YEAR OF RELEASE: 2014
PRICE AT LAUNCH: $14.99
METACRITIC SCORE: 76
WHAT IS IT?
A new Ratchet & Clank adventure in the classic mold. All muscle, no fat.
HAD I HEARD OF IT? YES… BUT I HAD NEVER PLAYED IT.
- This was on my list of games to get to, but I never ended up downloading it. The PS4 was already out when the game launched, and it was too hard to step back to the PS3 for even a few hours, since I’d have to give up the freedom of Remote Play. Besides, the game came out in November, when every AAA game of the year was shipping.
WHO MADE IT? INSOMNIAC GAMES.
- Insomniac has been a very prolific studio, launching a highly diverse range of brands over the course of two decades. This includes Spyro the Dragon, Ratchet & Clank, Resistance: Fall of Man, and Sunset Overdrive.
- The Ratchet & Clank series arrived in 2002, and differentiated itself from PS2 stable mates Jak & Daxter and Sly Cooper by focusing on third-person run-and-gun action and a weapon-focused leveling system.
- Insomniac Games had been doing a lot of experimentation with Ratchet & Clank leading up to the release of Into the Nexus. In 2011, they launched a lego-style cooperative game for four players (Ratchet & Clank: All 4 One). In 2012, they also explored tower defense in Ratchet & Clank: Full Frontal Assault.
FIRST HOUR IMPRESSION: EXCELLENT!
- Much like Super Mario Galaxy, Into the Nexus throws a wide range of clever, intuitive challenges at you, rarely using the same gimmick twice. The first hour provides an astounding stream of novelty, peaking with the ability to walk upside down on walls and boost from one floating platform to another.
- Right away, the game feels like a return to form, giving players a fast-paced, single-player action-platform-shooting experience. No slow-paced multiplayer mechanics or out-of-place tower defense.
- The story isn’t world-changing, but the cut scenes are well-produced and crisply written.
THIRD HOUR IMPRESSION: IF ONLY ALL GAMES COULD BE PACED THIS WELL…
- The leveling in this came comes at a rapid clip, allowing you to feel very powerful very quickly.
- The difficulty curve is fair, providing a mounting challenge without any unfair spikes that force you to grind up your stats.
- There is one irritating fetch quest, but it’s over quickly enough to avoid any throwing of controllers.
- The Clank sequences are clever and distinct enough to be the foundation for a self-standing game. Every opportunity to control him is a pleasure.
DID YOU KNOW?
- Sony released a tie-in F2P mobile game called Ratchet & Clank: Before the Nexus. You can grind currency in the mobile game that can be used in the console game. It’s entertaining enough… but if given the choice, I’d far rather pull out the Vita and play the real thing via Wi-Fi.
DID I COMPLETE IT? YES!
- I played the game in three sittings, and it took roughly five hours. My time was about evently split on the PS4, the Vita, and the PlayStation TV. Once I started playing, I didn’t want to play anything else until I was finished.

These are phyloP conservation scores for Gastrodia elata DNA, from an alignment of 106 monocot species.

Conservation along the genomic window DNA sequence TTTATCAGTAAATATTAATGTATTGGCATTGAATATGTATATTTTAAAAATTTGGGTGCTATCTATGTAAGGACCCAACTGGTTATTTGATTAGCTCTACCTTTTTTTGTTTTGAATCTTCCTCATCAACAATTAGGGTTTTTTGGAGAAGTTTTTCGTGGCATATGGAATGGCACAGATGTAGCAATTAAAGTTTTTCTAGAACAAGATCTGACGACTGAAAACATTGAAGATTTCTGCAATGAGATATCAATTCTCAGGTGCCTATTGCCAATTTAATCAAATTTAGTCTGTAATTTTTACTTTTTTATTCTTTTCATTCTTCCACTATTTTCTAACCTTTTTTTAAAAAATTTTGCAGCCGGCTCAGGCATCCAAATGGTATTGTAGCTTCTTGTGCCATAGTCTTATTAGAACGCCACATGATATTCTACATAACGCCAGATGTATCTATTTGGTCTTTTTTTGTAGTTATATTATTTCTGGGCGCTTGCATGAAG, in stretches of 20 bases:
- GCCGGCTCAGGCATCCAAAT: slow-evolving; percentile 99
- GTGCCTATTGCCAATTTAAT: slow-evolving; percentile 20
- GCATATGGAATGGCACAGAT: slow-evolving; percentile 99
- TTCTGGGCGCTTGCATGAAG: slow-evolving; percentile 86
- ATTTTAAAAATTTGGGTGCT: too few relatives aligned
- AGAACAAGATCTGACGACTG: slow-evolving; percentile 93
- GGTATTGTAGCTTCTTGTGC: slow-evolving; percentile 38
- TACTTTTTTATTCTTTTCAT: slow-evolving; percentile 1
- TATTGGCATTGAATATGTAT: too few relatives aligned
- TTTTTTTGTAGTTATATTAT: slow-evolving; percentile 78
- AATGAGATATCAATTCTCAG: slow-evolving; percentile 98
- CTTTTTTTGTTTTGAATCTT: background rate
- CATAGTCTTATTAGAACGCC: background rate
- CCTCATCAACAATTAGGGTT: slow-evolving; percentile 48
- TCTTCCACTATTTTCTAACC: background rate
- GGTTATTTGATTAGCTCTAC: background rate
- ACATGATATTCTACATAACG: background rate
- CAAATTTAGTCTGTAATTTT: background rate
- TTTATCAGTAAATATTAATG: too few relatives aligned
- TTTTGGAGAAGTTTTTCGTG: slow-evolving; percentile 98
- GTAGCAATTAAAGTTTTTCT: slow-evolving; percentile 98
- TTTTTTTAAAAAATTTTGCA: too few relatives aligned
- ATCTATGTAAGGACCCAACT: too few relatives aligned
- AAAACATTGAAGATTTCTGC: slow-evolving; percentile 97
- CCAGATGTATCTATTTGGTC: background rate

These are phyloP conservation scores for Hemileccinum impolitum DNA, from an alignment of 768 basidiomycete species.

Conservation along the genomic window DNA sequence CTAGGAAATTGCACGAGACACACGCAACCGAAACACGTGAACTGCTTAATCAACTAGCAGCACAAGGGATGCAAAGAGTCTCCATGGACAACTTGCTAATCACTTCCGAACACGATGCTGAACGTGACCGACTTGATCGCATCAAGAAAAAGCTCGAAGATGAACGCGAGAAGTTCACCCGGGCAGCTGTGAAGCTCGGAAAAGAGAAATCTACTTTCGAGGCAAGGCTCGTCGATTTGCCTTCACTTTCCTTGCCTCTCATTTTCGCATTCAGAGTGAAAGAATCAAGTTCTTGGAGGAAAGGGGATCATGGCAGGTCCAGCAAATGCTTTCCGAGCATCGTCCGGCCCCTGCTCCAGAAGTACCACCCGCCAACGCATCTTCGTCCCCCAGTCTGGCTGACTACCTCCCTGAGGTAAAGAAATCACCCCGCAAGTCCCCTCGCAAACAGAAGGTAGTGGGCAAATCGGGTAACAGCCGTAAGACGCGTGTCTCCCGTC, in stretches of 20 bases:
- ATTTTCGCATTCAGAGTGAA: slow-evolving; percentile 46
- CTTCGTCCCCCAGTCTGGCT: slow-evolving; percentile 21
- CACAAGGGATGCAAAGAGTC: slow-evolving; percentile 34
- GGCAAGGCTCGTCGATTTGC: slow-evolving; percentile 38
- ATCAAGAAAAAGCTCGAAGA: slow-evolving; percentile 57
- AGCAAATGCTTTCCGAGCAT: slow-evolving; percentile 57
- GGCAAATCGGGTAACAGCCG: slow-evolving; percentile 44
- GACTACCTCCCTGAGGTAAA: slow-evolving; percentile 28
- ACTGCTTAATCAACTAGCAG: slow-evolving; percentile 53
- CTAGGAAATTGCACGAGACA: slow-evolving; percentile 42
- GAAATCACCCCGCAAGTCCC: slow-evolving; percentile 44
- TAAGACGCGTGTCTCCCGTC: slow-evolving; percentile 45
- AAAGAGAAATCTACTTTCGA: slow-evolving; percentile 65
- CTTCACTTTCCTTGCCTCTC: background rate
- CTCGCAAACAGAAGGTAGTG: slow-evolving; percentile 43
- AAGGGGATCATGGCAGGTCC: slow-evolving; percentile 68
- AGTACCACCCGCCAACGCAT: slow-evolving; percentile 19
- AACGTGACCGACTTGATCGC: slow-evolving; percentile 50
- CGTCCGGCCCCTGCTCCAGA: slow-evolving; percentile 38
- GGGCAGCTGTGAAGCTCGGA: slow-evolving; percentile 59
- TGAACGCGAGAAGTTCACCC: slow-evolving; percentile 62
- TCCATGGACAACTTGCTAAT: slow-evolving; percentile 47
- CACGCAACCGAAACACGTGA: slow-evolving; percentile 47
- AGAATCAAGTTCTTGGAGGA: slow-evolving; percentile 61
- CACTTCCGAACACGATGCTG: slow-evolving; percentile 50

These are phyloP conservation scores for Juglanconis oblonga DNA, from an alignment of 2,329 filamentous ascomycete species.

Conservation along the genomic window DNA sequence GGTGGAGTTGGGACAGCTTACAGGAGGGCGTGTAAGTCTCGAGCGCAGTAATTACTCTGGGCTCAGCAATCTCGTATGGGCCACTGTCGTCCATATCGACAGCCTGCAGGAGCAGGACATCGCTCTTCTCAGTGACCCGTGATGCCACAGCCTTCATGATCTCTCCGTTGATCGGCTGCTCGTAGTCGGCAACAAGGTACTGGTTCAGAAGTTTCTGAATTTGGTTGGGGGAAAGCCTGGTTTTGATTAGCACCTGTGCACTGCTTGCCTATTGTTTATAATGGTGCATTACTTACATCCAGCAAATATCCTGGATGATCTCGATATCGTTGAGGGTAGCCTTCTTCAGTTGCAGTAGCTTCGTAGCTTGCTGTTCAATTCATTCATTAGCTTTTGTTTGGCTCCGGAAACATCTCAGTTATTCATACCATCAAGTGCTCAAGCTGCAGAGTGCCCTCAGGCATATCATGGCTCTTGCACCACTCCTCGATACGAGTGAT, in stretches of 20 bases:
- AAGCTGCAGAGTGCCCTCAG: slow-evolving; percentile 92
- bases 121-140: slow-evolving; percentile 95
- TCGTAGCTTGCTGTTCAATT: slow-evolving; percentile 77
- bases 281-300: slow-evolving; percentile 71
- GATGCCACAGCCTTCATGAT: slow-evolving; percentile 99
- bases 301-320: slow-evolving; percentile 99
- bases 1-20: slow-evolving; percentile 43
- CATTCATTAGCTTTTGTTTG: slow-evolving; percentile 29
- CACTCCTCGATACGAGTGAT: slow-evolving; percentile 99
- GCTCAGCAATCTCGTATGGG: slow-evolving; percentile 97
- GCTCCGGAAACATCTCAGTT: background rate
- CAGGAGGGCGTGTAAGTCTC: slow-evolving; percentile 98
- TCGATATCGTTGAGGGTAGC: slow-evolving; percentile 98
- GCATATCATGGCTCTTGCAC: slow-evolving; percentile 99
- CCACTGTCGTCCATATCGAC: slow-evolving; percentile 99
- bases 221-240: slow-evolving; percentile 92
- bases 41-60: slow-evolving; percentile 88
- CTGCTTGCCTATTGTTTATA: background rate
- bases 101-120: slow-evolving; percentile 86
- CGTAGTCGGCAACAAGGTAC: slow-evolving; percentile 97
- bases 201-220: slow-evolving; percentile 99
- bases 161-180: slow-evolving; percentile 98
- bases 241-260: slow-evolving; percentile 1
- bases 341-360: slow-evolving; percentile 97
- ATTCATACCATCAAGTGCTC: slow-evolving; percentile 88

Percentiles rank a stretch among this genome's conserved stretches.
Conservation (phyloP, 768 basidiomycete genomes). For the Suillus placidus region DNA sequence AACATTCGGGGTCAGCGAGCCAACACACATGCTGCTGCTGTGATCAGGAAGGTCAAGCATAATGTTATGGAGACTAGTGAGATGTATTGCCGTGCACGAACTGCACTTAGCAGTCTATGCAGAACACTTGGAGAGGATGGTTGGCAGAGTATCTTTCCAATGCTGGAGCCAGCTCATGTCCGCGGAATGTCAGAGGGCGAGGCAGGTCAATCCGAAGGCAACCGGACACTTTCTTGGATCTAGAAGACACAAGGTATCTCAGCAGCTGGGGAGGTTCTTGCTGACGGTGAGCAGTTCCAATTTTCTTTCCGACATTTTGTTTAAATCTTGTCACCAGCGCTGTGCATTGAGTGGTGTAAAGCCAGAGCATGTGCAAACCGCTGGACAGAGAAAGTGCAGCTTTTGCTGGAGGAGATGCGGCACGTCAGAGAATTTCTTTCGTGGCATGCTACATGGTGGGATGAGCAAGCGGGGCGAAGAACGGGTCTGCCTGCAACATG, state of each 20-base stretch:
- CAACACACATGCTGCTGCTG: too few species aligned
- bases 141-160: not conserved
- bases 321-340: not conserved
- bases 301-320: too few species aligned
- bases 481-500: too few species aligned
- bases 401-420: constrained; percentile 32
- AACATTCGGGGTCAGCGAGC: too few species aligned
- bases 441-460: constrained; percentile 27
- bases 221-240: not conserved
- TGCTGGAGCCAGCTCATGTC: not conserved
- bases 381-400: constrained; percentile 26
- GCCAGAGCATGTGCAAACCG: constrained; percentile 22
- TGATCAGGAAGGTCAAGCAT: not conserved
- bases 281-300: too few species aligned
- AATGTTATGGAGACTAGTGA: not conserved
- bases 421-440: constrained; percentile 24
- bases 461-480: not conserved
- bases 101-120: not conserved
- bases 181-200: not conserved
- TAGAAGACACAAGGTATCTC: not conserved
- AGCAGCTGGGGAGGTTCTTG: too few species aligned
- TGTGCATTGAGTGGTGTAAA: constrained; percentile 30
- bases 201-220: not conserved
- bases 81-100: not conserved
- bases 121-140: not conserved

HOW DOES IT WORK ON VITA? GREAT!
- It’s pretty mind-blowing to see this one running on Vita. It looks fantastic on the small screen.
- The condensed controls don’t miss a beat… it’s just as easy to run and gun on this as it is on a PS4 Dual Shock 4.
HOW LONG DO YOU HAVE TO PLAY BEFORE YOU’VE GOTTEN THE GIST? 30 MINUTES.
- If you’ve never played a Ratchet & Clank game before, it might take you a bit to get a handle on the leveling mechanic.
- The tutorial is to-the-point, and driven by the story.
I have played most of the Ratchet & Clank games, but I’ve never finished one. I’ve always enjoyed the strafing/shooting mechanics, and I like the characters, but the series had never grabbed me in the way that Jak & Daxter and Sly Cooper did. I recall being very impressed by the visuals in the early PS3 titles (Tools of Destruction and A Crack In Time), but the pace of the games always felt a bit too plodding to stay engaged.
Perhaps others players were feeling this as well; maybe Insomniac was attempting to mitigate this with the multiplayer mode in All 4 One and the tower defense Full Frontal Assault. For me, those changes were too dramatic, leaving me less interested in the franchise as a whole.
Turns out all the series really needed was to play with gravity and significantly tighten the play loop. Who’d have thought that a grind-focused game would actually work best when condensed into a few hours? This is the best Ratchet & Clank experience I’ve ever had; I couldn’t put it down. The weapon upgrades come at a rapid clip, the mechanics are constantly evolving, and the whole thing ends well before wearing out its welcome.
One of the best things about the digital future is that games can be as long or as short as the experience justifiies. If the experience is shorter than the 10+ hours you expect from a $60 , it can be priced accordingly. There’s no need for fat or filler, allowing for a much better overall experience.
I started playing this one on the PS4 in the living room. The next time I was able to pick it up, it was at a Starbucks on the Vita. I wrapped up the game in my bedroom on the PlayStation TV. In each case, the experience was so good that the game felt like it was running natively. This is a great title to start your PlayStation Now subscription with, and a good one ot prove to your friends and family that you can’t tell the difference between a streamed game with a solid connection and a game running natively.